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Korean players train for the Asian Football Confederation (AFC) Asian Cup at Al Egla Training Site in Doha, Jan. 21. Yonhap

With the top seed in Group E at stake, Korea will look to close out the opening phase on a strong note against Malaysia at the Asian Football Confederation (AFC) Asian Cup on Thursday.The Group E contest between No. 23 Korea and No. 130 Malaysia will kick off at Al Janoub Stadium in Al Wakrah, south of Doha, at 2:30 p.m. (local time), or 8:30 p.m. (Seoul time).Coached by Jurgen Klinsmann, Korea are sitting in second place in Group E with four points, following a 3-1 win over Bahrain and a 2-2 draw against Jordan. Jordan also have four points but hold a 4-2 edge in goal difference over Korea.The first tiebreaker in the group stage is the head-to-head record between tied teams. Since Korea and Jordan drew Saturday, they will go to the goal difference if they finish with the same points total.Assuming Jordan beat Bahrain in their final group match Thursday, Korea will also have to beat Malaysia and do so convincingly to have a shot at winning the group.Winning Group E, however, may not benefit Korea, considering their likely opponent in their first knockout match in that case.

If Korea finish atop Group E, they will face the runner-up team from Group D in the round of 16. And as things stand, Japan will most likely be that team, following their shock 2-1 loss to Iraq on Friday.Japan, at No. 17, are the highest-ranked team from Asia and were largely expected to cruise through to the final. If both Japan and Korea had won all their group matches and kept advancing in the knockouts, that would have led to the rivalry showdown in the championship match on Feb. 10.Instead, they could end up meeting in the first knockout game. If Korea end up with the second seed out of Group E, they will face the Group F winner in the round of 16. It will be the winner of the final Group F match Thursday between Saudi Arabia and Thailand.Two matches into their quest for the country’s first AFC Asian Cup title since 1960, Korea have been a mixed bag.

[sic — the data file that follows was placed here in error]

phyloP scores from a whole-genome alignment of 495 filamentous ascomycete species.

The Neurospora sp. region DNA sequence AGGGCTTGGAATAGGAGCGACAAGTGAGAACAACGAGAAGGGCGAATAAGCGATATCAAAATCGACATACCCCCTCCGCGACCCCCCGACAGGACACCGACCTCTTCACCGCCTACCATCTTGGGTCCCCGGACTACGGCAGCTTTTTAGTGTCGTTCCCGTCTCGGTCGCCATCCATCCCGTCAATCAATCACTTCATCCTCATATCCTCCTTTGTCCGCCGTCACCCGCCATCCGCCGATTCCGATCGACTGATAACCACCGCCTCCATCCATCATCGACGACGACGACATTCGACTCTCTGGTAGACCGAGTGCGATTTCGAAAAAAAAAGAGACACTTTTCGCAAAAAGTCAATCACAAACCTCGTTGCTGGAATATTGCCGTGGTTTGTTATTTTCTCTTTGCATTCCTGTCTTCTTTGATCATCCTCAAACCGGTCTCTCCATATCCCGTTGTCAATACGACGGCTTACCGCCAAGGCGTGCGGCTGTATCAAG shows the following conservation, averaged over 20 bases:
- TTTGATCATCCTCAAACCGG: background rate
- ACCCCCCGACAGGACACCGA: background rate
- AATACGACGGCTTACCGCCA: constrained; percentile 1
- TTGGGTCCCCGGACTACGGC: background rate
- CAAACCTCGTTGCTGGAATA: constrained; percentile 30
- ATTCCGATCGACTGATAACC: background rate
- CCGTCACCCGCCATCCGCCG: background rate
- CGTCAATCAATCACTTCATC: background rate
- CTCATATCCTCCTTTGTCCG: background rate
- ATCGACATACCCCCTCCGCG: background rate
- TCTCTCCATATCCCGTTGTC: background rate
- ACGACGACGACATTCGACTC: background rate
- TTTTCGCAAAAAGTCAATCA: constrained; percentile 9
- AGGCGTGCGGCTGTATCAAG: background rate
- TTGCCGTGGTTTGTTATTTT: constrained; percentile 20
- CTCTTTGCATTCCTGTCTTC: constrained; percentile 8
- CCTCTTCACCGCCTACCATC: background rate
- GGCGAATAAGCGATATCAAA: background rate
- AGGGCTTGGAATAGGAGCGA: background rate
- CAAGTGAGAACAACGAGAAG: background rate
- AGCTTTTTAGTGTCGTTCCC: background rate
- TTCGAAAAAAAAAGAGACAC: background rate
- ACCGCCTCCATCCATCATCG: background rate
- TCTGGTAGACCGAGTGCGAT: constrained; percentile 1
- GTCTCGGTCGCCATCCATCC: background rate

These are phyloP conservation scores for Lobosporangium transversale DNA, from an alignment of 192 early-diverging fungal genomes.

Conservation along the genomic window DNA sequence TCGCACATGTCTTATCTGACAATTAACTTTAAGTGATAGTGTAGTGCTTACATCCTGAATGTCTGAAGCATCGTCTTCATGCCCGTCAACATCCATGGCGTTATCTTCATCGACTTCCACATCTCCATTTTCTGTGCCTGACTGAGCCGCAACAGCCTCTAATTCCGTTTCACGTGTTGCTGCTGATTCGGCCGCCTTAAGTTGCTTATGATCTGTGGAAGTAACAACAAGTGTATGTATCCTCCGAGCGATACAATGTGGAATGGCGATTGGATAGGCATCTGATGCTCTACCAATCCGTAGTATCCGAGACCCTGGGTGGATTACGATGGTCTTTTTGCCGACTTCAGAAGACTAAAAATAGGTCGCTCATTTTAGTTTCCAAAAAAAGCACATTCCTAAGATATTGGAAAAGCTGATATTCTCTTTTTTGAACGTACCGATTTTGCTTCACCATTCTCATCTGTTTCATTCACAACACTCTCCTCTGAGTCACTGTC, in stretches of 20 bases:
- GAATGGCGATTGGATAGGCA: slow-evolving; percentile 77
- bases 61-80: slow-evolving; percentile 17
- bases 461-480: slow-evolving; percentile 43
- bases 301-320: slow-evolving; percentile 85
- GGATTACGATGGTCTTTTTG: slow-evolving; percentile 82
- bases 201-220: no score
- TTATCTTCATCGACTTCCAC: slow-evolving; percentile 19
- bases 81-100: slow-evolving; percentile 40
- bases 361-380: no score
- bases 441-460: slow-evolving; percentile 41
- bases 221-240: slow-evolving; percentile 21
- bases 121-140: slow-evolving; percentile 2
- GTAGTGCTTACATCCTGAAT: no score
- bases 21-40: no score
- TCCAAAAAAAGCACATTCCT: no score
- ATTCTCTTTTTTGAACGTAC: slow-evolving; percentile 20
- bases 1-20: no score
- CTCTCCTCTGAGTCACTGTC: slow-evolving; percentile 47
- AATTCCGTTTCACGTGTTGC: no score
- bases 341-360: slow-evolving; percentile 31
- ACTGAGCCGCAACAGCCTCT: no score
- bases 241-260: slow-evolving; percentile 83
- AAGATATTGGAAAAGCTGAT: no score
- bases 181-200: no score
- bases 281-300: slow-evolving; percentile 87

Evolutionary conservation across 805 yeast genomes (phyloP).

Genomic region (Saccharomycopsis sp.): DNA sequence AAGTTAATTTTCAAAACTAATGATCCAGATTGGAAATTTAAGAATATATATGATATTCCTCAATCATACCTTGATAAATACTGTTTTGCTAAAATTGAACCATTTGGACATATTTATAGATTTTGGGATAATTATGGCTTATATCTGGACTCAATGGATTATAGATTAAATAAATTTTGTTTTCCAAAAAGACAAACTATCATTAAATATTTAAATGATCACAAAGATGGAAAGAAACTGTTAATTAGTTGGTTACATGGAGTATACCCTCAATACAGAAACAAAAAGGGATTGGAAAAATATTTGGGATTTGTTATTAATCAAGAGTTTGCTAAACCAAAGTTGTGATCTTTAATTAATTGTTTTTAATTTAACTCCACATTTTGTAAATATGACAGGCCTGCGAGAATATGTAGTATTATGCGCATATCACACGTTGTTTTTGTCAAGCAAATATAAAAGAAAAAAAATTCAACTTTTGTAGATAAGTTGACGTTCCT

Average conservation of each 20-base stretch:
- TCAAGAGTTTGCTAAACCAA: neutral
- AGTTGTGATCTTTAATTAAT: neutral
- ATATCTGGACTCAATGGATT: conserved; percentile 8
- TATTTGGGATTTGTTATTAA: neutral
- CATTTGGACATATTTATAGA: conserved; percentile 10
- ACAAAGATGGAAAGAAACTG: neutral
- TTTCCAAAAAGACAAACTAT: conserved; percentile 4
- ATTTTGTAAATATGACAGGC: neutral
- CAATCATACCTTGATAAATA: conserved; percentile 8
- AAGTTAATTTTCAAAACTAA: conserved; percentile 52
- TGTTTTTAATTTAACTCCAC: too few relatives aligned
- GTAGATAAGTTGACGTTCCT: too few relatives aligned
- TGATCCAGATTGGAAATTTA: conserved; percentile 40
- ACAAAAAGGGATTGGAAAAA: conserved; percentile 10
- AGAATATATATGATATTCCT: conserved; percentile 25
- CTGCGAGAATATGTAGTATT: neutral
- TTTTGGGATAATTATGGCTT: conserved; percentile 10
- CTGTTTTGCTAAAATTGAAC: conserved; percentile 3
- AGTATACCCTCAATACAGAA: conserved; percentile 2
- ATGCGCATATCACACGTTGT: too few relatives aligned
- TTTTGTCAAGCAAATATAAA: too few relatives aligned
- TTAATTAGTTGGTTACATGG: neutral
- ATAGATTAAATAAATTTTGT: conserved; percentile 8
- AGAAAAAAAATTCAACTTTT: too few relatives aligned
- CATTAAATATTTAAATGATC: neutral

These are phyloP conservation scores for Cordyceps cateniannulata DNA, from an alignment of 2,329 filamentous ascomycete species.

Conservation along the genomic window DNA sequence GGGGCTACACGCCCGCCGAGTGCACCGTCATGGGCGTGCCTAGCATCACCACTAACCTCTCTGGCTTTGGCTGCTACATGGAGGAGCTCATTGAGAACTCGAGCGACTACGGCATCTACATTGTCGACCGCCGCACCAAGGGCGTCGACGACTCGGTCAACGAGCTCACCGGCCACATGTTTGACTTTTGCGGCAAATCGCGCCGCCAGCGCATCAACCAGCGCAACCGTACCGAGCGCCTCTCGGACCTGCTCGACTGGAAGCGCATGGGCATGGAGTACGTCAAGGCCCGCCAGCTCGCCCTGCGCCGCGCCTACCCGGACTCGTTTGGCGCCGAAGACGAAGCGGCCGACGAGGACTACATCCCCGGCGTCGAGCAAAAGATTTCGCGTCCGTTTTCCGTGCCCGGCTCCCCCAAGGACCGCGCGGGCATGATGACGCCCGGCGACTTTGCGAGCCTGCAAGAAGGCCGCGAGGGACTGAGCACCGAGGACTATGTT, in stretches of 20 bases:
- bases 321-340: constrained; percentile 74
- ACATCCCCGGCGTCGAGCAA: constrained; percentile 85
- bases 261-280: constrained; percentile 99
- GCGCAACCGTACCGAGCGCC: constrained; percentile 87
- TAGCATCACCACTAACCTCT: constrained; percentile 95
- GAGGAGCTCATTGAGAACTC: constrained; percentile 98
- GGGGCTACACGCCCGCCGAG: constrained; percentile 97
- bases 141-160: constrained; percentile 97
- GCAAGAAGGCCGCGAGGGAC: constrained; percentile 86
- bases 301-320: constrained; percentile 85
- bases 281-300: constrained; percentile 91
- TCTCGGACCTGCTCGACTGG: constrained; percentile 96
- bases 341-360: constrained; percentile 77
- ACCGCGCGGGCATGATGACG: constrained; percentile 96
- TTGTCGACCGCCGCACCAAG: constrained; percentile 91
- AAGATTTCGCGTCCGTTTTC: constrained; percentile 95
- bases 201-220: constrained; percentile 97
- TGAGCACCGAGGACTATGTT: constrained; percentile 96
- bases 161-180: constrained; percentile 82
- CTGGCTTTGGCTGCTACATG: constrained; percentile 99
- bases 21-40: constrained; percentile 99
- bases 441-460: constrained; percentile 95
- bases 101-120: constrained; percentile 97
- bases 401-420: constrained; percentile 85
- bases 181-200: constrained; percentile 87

Against Bahrain, Korea found themselves knotted at 1-1 early in the second half, before Paris Saint-Germain midfielder Lee Kang-in took over and scored twice in a 12-minute span with some great individual effort.Facing a more physical and determined Jordan team, Korea struggled to generate much offense in the first half and trailed 2-1, with Son Heung-min’s penalty being their only goal. Korea had a clear edge in possession in the second half but failed to turn that into tangible offense. It took a late own goal by Jordan for Korea to walk away with a draw and a lucky point.Klinsmann’s heavy reliance on individual brilliance of certain players, rather than on depth and a tactical structure, can backfire when those players struggle and don’t have much of a supporting cast to step up.Lee Kang-in has proven that he can grab Korea by their collar and take them to victories, but very few can be on the top of their game match to match. Lee wasn’t nearly as dynamic against Jordan as he had been versus Bahrain. Save for his penalty Saturday, Son, the Tottenham Hotspur star, hasn’t been his usual dominant self. Striker Cho Gue-sung has been off target in both matches and has yet to play a full 90 슬롯게이밍 minutes.

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